anti violence program, helping certain prisoners deal with their violent past deal with their own past and their difficulties and really confront themselves in a very deep way. And the group of prisoners about 30, who do the program every year, are really are becoming each other's challengers and each other's best friends supporting each other them to really take a deep look at their lives, at the origins, the source of the violent life that they lived. And most of the men in the group of 30, have killed someone. So it's pretty bad what they've done. But what's remarkable is to be there and discover that each of them had a source story. And original event that happened, that became the primary pain that they carried with them, that became was the was the the pain from which they they acted violently in the world, unresolved festering pain from some events in their life, a story, often having to do with a parent often having for these men having to do with a father who was violent at home, who was violent to them violent to their mother, or a father who was killed. And then just, you know, the trauma that a young child that they went through, it was so difficult, no, no, and then supported them, no one helped them, they were left with their pain, and started acting out. And to get away from the painter, to somehow try to feel better. And this this very dysfunctional way. And without these prisoners, taking a deep look at the source story, the source event, and really coming to terms with it, the transformation out of their violent life can't really happen. And it's remarkable to go there and watch to see them grapple and struggle with this and, and come out to the other end. And some of these men that I've met the you know, that they become deeply transformed and changed, it's inspiring to see. So each of us probably have some source story, maybe, maybe a series of stories that have created an A attitude, and orientation, a belief about this world that we live in. And, and those stories, it's kind of a story that let that conditioned us and we carry that with us. So the source story is something like the we, when we see the world and go outside, we might see everyone is dangerous. There's danger everywhere. And no matter who we meet, the first instinct is to be afraid of them to be mistrustful on them. Certainly, it's wise to have some distrust of some people and be afraid of some people. But to have that as the policy, the de facto orientation probably was something that happened in our youth, that some event that conditioned us that led us to believe that something may be dangerous happened to us. Other people might have a story of hope, that they've somehow taken in a story that's been told over and over again. And they have idea that there's a hope of getting somewhere of attaining something. Sometimes the hope is unrealistic, the hope of becoming rich, the hope of becoming famous, the hope of becoming a movie star. And so the so what's a story we've been told? So what's the source story of your life? What have you what kind of orientation story attitude policy do you carry with you about other people about yourself? Are those stories? Happy stories? Are they debilitating stories? And people who investigate the narratives that people live their lives by, sometimes have divided narratives into three types, the narrative that there's some kind of normal life to come back to that's been disrupted. And the story is how do we get back to what we had. The other story is that the world is dangerous and chaotic, and it's not going to get any better. And it's just going to get worse. And so we have to do the best we can to protect ourselves and to keep the world at bay or keep others at bay or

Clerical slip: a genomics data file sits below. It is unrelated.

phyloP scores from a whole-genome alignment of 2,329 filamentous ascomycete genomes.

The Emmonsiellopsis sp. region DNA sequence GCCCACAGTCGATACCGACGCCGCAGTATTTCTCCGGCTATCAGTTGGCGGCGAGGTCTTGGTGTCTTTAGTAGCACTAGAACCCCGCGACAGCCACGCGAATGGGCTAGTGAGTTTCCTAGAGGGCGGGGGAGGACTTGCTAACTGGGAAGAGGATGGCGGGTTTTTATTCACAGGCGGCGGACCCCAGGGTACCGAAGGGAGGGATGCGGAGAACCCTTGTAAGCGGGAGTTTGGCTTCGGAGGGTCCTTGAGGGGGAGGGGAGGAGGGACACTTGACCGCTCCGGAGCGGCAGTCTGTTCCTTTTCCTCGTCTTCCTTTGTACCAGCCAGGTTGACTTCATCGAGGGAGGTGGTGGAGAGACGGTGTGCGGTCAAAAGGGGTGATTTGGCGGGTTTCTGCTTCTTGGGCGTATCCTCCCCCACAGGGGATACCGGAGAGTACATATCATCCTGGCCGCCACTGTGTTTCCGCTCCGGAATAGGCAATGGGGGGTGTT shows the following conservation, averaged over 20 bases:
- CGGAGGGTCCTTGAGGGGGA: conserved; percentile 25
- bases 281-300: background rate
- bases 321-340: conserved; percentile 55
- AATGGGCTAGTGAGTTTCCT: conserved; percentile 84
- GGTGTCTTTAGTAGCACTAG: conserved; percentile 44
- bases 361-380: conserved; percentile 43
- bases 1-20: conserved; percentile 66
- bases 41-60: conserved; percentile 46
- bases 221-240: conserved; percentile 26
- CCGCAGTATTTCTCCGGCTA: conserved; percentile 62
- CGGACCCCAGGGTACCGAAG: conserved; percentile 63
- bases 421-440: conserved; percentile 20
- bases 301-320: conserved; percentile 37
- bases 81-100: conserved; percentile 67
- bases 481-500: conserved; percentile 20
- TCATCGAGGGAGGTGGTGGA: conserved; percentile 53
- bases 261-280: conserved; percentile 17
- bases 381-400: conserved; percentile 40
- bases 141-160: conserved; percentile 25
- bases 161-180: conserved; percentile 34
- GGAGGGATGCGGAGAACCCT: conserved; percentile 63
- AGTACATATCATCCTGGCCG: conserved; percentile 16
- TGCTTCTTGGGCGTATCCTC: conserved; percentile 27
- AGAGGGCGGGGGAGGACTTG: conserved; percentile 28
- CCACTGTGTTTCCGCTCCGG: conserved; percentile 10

and it's all about our own protection. And third story is that of the quest that yes, The world is maybe dangerous, it's chaotic, it's things change all the time. And there's no normal to, to go back to. But there is a possibility of, of engaging in a journey to freedom to peace, to transformation to wisdom, to make the best out of the situation, and be personally transformed, to become a better person that's independent of the situation that we're in. And so the quest is the one that I think is most empowering. And the most realistic, the idea of returning to some pristine state is never going to happen when life is always changing. The idea that it's all going downhill from here that it's a world is chaotic, and a terrible place, we just have to do our best to protect ourselves or, or be afraid or be angry or that everything is also not necessary. So it's it's very debilitating. The idea that I'm chaotic, that I'm a mess, that I'm somehow incapable or a terrible person, that's a story that, that has no hope and no possibility in it. And, and then there's the quest, and that we don't get bogged down by the stories. But we're the story beyond stories of story out of the debilitating stories. It's a story to discover how to be free. So, the source story, this brief words that I've met, I've said today, I don't know if they, you know, speak well enough for your particular situation. But you might spend some time thinking about what is the source story? What's the what what stories, what events, narratives, situations in your life? Either a particular one or some kind of pervasive kind of ongoing way of how you're raised something? What kind of worldview to Southside provided you, what kind of philosophy what kind of story about what this life is about? Have you learned? And is there something that is deeper than maybe you're fully conscious of, and it might not be a big story, it might just be an attitude, or a belief and approach to how we are emotionally as we go through the world. But to see the source or story. And maybe there's a source story that that is the the origin for so much of how you live your life, understand yourself, who you are. And so, story, and I'm doing this theme, partly, I think, inspired by a continuation over the last little while talking about emotions and anger and grief. And it's maybe a continuation of this emotion theme. Because the chronic emotions of our life, most likely are connected to some story. What is that story? And how do you tell that story? And is it the right story? Does the story change over time? What's the source of story for the story you tell of your life? So thank you, and tomorrow we'll do trapping stories how some stories trap us in their, in their grip in their, their in their web. So thank you